Art’s Oxymoron

“Three Koi in a Pond”

Should the values we give to art be subjective or objective?

Not an easy question to answer.

For many of my blog posts lately I have argued for the artists self – the individual to be in a work of art in order for the creative object to be valued and treasured and defined as “art.” It is the one thing most creatives agree on when it comes to valuing and understanding if an object is “art” or not. That makes the major value of “art” subjective.

In the art playground “moral” subjectivity has come to play. We see more and more content with moral ethical subjective answers, solutions as to how we should think and feel about “something” including “art.”

For me this an oxymoron, how can an artist allow their own personal subjectivity to be in their work and at the tell others how to morally behave and feel? It just doesn’t and cannot work for me and still be valued as art. Perhaps it becomes an oxymoron because I think of life should be a work of art and to have another’s values and morals and ethical constructs enter into my artwork just doesn’t work.

So what happens to this new player on the playground? If the new player is powerful the others players swinging on swings, bouncing on teeter-totters are bullied into submission – BUT if the rule of uniqueness and individual subjectivity reigns that the field players each have a role, and are welcome in the field. I refuse to submit to the new collective players – I value my life and my work. I refuse to submit to how they want me to think and yet at the same time I can play collaboratively with them as long as they don’t try and destroy my creative self.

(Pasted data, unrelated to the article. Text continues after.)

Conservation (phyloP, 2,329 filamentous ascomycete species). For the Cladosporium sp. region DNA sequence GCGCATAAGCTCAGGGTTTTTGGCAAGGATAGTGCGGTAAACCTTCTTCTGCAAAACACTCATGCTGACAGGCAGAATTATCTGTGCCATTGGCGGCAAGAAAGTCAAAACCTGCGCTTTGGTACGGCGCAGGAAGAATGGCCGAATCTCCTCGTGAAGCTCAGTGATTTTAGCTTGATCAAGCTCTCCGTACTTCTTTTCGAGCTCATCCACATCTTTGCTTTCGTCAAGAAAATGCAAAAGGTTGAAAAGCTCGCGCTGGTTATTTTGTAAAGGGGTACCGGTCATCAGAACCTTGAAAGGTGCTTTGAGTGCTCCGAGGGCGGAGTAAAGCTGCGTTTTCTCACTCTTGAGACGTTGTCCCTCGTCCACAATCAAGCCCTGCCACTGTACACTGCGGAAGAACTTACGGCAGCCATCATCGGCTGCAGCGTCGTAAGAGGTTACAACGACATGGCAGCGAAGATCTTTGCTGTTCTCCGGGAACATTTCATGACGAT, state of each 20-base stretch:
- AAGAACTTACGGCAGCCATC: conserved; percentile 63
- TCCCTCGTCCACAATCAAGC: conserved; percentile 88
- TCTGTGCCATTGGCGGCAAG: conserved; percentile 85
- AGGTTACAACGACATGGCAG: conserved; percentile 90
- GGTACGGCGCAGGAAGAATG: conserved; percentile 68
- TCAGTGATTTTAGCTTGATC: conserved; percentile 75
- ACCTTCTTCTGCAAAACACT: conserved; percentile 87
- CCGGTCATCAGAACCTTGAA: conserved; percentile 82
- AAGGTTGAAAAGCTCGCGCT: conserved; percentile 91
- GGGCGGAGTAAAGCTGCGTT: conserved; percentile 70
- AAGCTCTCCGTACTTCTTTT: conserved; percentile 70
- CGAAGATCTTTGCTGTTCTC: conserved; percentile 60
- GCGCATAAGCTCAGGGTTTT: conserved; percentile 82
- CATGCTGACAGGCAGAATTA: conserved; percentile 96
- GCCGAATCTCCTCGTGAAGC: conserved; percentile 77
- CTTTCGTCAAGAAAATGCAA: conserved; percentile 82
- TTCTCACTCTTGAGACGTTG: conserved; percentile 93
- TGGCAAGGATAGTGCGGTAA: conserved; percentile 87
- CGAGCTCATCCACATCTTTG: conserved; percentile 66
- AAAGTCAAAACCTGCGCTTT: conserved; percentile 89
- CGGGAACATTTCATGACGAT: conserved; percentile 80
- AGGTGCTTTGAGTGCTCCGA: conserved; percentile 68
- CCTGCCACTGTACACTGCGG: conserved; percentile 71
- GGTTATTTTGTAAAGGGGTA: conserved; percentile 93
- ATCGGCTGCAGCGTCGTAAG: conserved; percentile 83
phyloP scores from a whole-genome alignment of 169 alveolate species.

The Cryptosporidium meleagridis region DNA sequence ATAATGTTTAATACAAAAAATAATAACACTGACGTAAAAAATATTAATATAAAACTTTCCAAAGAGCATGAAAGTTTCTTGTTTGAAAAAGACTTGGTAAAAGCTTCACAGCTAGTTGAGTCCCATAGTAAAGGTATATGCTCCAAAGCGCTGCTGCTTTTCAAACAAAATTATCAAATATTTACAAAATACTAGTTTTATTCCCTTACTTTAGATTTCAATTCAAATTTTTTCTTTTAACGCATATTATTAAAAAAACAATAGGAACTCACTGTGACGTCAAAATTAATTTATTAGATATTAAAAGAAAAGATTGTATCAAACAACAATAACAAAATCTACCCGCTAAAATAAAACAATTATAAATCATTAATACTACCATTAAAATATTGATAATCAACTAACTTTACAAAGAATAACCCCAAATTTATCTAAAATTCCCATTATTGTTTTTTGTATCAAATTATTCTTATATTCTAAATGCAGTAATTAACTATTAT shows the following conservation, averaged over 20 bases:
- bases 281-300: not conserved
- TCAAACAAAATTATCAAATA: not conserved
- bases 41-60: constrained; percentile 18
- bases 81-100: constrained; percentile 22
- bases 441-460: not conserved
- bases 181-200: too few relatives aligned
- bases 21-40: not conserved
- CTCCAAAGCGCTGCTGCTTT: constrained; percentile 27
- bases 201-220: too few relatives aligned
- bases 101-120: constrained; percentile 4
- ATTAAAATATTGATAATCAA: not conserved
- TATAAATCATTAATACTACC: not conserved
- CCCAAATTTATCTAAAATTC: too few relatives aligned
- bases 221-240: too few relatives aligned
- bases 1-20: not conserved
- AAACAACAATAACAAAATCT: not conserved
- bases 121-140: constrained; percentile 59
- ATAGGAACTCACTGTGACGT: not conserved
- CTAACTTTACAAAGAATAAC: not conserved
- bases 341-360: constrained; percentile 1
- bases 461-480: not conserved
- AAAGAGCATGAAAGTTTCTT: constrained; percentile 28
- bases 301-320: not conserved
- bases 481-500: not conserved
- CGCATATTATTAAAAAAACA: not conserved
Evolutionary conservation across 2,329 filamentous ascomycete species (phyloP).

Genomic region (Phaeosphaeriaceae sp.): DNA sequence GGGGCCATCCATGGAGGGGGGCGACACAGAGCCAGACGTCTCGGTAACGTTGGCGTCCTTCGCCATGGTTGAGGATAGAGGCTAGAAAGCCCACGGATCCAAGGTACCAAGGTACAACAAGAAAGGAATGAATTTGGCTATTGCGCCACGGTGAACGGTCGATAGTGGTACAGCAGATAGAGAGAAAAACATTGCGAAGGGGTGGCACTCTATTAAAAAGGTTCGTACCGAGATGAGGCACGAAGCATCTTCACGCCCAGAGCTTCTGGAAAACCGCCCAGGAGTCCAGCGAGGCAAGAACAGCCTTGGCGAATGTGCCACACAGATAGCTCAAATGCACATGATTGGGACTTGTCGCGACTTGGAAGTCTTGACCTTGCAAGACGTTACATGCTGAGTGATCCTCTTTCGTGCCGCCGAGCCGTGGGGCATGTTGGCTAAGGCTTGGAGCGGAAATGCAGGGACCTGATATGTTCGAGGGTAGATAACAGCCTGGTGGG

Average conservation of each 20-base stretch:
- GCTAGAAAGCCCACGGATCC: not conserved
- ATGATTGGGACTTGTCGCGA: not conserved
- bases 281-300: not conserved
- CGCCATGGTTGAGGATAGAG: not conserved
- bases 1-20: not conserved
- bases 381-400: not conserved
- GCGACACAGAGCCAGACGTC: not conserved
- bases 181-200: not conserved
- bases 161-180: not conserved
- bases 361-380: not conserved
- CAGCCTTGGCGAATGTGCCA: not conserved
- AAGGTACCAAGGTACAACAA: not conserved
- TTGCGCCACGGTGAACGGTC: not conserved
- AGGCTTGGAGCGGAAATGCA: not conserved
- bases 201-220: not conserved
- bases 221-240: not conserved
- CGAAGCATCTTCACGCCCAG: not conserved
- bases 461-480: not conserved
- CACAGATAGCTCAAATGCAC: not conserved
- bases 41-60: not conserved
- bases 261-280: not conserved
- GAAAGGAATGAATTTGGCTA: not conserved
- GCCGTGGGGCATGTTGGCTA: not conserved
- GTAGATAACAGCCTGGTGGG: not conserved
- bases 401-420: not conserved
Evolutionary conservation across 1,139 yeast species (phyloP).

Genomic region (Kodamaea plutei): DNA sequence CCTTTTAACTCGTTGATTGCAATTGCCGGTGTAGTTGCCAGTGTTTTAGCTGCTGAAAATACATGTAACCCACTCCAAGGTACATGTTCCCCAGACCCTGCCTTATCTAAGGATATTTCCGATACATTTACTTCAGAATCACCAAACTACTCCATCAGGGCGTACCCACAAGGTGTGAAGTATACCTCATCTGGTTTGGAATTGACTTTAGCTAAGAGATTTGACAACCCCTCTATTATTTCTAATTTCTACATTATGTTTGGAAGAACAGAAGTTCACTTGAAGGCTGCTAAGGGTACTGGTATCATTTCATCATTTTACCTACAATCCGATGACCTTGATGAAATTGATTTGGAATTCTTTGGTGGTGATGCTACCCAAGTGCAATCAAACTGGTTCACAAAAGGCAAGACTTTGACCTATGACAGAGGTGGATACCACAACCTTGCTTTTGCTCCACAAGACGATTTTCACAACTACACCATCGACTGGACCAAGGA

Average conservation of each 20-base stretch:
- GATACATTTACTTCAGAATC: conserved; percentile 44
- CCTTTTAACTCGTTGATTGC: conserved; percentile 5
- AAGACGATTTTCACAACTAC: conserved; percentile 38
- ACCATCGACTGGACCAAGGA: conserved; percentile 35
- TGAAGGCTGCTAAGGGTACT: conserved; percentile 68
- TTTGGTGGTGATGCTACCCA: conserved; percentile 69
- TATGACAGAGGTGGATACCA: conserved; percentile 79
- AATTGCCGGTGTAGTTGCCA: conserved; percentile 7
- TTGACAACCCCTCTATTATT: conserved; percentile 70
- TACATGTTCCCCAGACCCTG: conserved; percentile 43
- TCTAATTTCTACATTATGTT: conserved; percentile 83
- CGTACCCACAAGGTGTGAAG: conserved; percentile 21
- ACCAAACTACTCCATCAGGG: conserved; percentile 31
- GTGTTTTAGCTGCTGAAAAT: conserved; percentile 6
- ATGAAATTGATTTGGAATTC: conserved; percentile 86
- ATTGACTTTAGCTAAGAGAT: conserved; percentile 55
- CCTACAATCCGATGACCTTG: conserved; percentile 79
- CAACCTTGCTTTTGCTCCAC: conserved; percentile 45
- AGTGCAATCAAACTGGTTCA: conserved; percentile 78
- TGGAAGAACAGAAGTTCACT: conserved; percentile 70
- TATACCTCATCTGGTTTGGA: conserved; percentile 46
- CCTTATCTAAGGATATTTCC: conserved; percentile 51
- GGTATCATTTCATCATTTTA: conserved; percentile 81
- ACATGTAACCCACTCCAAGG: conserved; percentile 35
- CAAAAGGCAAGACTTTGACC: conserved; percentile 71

As to what should rise to the top in the playground of the arts – To love what you do, to love others who are on the same playground play without force seems to me to be a powerful, moral compass to follow in the arts. It allows for subjective freedom and for living a life as a creative.

To follow:
What do do with the oxymora of subjectivism and objectivism in when it comes to finding values in art?

How long does it take you to paint a work of art
The Oxymoron (Part 2) - Moral Ethics and Art




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